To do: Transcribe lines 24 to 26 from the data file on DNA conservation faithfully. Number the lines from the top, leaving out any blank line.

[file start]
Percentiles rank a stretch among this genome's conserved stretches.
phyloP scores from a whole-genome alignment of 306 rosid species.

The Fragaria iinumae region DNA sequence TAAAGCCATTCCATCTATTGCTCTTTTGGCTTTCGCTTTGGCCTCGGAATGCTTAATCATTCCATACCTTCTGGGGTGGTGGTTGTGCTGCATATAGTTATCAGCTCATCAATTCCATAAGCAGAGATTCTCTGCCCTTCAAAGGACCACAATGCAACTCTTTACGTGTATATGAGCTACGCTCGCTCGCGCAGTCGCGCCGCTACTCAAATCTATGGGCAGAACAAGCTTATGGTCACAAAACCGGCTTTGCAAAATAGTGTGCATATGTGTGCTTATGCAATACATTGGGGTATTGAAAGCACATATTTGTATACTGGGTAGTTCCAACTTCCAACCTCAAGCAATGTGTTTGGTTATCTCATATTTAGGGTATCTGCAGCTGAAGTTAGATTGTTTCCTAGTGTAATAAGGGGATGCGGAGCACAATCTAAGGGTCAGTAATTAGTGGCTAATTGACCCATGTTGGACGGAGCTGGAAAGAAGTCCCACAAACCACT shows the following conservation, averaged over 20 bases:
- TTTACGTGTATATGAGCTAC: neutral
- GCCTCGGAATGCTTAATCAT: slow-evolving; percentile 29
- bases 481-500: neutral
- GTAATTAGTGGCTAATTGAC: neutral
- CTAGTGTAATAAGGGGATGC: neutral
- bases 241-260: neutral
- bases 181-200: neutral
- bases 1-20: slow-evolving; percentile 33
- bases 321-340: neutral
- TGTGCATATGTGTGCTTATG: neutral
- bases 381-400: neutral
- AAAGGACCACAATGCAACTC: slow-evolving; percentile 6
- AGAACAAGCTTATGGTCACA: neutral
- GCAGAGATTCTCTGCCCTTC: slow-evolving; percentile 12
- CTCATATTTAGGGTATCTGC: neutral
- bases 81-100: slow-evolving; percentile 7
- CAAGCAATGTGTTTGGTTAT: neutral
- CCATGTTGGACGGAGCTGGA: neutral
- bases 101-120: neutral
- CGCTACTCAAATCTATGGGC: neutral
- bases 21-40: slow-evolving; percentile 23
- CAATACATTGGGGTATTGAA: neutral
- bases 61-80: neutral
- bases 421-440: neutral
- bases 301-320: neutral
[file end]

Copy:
- bases 21-40: slow-evolving; percentile 23
- CAATACATTGGGGTATTGAA: neutral
- bases 61-80: neutral